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‘We suspect your daughter has dilated cardiomyopathy,’ the consultant said.
‘It is a very serious condition where your daughter’s heart can’t pump the blood around her body correctly.’
His words seemed to echo around the room. ‘Surely this can’t be right,’ I thought, shaking my head. ‘Evie just had a snuffly chest – surely it’s just a virus?’
But there didn’t seem to be any doubt as he went on to explain that there is no cure, and that while some patients manage on medication or a device like a pacemaker, buy melatonin heb some go on to need a heart transplant and some, devastatingly, pass away.
My daughter, at four years old, is one of the ones waiting for a new heart.
In those few moments, my whole world came crashing down around me and I realised then that everything had changed.
I had been so excited to fall pregnant with Evie. Me and my husband David already had a little boy, Theo, who was just six months old. It was a bit sooner than we’d planned but, having always wanted a close age gap, it just seemed perfect.
I had a textbook pregnancy, and even gave birth on my due date in June 2019. Going home, our family felt complete, like Evie was the final piece of our puzzle. For the first three months, we lived in a beautiful, content – if sleep-deprived – bubble.
Then, at about three and a half months, I noticed Evie’s breathing changed. It had become quicker, noisier, as if she had a blocked nose.
I took her to our local hospital, thinking it was bronchiolitis. All her other observations seemed fine, and they put it down to a virus.
But as the days went by, her symptoms got worse. She started sucking in her breath from her rib cage, her skin took on a slightly purple tinge and her health visitor commented that she’d stopped gaining weight.
Doctors eventually decided to give her a chest X-ray and discovered her heart was enlarged. We were all in shock, it felt completely surreal.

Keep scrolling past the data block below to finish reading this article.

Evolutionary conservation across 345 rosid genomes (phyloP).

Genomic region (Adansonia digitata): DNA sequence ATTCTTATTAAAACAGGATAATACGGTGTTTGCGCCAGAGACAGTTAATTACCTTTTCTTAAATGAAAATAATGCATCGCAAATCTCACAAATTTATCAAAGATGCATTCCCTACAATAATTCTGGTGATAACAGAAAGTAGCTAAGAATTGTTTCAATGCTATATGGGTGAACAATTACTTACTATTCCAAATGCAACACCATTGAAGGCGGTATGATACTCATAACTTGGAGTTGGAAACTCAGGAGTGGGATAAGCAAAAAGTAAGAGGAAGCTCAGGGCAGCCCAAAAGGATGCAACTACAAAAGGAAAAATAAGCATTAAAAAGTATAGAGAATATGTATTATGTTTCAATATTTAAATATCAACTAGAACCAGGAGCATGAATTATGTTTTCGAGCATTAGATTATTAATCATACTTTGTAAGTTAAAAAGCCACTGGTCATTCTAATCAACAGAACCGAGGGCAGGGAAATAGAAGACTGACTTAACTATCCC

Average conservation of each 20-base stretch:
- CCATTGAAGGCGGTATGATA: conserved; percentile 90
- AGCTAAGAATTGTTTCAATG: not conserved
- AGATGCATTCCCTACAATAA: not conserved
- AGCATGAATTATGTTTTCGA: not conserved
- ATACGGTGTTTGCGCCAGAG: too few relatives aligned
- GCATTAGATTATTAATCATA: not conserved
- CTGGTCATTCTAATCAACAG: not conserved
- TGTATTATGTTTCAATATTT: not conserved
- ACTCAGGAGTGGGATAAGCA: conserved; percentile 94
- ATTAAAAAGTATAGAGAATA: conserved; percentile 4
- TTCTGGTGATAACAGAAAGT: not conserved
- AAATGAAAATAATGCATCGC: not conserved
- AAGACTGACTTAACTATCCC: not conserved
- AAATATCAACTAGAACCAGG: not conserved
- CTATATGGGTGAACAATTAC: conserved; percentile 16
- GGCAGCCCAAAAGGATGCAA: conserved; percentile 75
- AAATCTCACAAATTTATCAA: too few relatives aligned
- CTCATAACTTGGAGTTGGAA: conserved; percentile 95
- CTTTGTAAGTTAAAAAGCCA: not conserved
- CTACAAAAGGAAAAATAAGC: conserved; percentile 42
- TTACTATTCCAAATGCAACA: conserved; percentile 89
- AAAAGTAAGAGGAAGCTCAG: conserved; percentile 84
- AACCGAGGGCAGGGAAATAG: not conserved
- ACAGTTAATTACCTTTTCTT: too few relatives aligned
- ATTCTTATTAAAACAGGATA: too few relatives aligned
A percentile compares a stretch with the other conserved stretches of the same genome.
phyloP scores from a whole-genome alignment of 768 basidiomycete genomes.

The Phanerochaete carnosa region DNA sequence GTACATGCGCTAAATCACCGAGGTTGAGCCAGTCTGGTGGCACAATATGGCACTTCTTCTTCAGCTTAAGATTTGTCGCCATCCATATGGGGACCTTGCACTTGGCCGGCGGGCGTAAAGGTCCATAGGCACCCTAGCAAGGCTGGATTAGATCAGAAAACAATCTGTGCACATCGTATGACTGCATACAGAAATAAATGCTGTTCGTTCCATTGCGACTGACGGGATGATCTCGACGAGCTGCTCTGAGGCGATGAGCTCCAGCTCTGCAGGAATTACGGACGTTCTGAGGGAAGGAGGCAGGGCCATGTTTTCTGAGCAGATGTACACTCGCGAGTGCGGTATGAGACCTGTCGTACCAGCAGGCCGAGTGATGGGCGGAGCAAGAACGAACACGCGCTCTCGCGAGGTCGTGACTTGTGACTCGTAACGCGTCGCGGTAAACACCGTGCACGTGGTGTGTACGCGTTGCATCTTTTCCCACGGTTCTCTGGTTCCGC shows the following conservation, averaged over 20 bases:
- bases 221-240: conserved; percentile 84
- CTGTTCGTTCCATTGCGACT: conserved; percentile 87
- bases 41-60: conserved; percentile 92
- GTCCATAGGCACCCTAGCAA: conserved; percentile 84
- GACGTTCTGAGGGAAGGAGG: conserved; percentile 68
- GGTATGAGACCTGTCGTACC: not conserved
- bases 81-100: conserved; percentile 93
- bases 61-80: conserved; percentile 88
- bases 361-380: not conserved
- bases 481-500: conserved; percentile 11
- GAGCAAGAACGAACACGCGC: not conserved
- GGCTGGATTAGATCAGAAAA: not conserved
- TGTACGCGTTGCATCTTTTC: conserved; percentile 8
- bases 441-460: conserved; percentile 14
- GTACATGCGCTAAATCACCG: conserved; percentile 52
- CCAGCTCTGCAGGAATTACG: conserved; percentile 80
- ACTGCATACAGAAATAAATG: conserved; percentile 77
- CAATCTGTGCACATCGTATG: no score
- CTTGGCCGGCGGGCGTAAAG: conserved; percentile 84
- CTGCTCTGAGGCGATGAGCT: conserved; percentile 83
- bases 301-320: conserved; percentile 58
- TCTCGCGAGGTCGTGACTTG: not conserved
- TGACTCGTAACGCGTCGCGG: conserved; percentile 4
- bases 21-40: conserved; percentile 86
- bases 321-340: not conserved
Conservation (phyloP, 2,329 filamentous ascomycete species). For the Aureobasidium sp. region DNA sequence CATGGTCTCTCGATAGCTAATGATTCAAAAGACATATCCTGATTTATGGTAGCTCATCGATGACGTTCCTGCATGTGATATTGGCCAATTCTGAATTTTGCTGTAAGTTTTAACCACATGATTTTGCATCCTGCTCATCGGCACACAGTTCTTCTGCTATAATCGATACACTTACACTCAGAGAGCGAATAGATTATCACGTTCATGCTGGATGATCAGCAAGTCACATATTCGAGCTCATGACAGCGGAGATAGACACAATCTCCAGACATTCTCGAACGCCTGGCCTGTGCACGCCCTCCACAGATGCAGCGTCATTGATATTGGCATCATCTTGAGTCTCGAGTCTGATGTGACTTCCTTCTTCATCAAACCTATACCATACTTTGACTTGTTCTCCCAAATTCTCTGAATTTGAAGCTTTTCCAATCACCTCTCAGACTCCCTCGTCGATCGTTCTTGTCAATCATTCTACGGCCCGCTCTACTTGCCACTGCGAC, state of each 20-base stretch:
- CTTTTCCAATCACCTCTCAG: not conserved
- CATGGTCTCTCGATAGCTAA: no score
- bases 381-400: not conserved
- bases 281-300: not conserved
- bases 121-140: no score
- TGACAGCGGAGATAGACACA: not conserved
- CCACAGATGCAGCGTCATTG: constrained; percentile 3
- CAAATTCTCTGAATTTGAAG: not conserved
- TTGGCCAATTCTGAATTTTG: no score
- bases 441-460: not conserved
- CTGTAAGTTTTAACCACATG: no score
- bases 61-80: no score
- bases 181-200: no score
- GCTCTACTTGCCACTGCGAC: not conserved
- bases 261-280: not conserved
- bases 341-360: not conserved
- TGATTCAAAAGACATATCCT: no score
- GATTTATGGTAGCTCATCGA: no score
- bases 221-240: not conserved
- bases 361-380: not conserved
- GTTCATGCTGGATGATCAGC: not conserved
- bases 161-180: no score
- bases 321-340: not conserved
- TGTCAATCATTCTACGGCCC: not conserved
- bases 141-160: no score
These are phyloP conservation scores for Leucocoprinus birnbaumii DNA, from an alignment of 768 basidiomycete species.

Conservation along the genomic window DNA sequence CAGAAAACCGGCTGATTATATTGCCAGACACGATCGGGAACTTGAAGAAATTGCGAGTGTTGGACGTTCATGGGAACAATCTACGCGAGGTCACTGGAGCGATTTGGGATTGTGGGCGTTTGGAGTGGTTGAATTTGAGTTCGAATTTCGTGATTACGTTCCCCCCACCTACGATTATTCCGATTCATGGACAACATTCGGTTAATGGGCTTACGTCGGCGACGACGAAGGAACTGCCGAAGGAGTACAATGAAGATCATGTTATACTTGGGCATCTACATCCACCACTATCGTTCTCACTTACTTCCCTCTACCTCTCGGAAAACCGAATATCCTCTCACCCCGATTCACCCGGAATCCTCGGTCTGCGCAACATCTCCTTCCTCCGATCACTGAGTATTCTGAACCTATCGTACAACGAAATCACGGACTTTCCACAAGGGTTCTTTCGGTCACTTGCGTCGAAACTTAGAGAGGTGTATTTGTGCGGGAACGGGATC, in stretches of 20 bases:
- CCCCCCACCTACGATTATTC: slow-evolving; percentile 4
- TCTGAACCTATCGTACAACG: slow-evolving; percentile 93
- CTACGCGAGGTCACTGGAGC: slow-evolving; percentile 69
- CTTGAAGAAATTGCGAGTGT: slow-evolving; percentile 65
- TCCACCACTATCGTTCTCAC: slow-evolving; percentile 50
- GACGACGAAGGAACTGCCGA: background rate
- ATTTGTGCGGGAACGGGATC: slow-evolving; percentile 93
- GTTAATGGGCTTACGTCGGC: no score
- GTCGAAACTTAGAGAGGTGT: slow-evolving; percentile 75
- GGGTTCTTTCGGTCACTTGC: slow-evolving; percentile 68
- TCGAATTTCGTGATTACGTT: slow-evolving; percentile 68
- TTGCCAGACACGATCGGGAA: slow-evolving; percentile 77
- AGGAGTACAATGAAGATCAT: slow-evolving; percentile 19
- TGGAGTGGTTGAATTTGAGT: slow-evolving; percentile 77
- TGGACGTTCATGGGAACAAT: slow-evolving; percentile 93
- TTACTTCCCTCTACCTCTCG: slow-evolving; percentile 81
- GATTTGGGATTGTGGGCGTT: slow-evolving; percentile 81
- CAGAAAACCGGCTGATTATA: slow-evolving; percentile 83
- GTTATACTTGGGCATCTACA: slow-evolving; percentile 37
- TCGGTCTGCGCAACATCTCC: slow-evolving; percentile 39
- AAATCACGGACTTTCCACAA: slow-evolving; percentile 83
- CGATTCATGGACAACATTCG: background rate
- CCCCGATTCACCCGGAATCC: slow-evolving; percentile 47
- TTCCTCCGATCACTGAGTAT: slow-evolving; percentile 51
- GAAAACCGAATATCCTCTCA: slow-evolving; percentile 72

We were kept in overnight, then transferred to a larger, more specialist hospital the next day, where the consultants had given us this terrifying diagnosis.
He told us only time would tell how Evie’s prognosis would pan out and over the next few days, as Evie was put on treatment to try to regulate and strengthen her heart, I went from shock to mourning our old, normal life.
After 12 days, Evie was allowed home and despite having to go in for another 12 days for IV treatment six weeks later, she adjusted well to her medication and seemed back to herself.
Still though, like I’d predicted, our whole lives had changed. The slightest cough or cold could be critical for Evie, so I became anxious about taking both her or Theo out. If they so much as had a runny nose, I had to fight down panic.
When lockdown was announced in March 2020, and the country was instructed to stay inside, take extra care with washing hands and avoid spreading germs, it was something of a relief.
I could finally relax and Evie thrived, gaining weight and her sassy, cheeky personality shining.
When lockdown came to an end, we booked Evie and Theo in with a childminder, to limit the number of children they came into contact with. But when it was time for Theo to go to school, in September 2022, Evie, then three, desperately wanted to join the school nursery too. The two were inseparable, she was like his little shadow, so I decided to register her.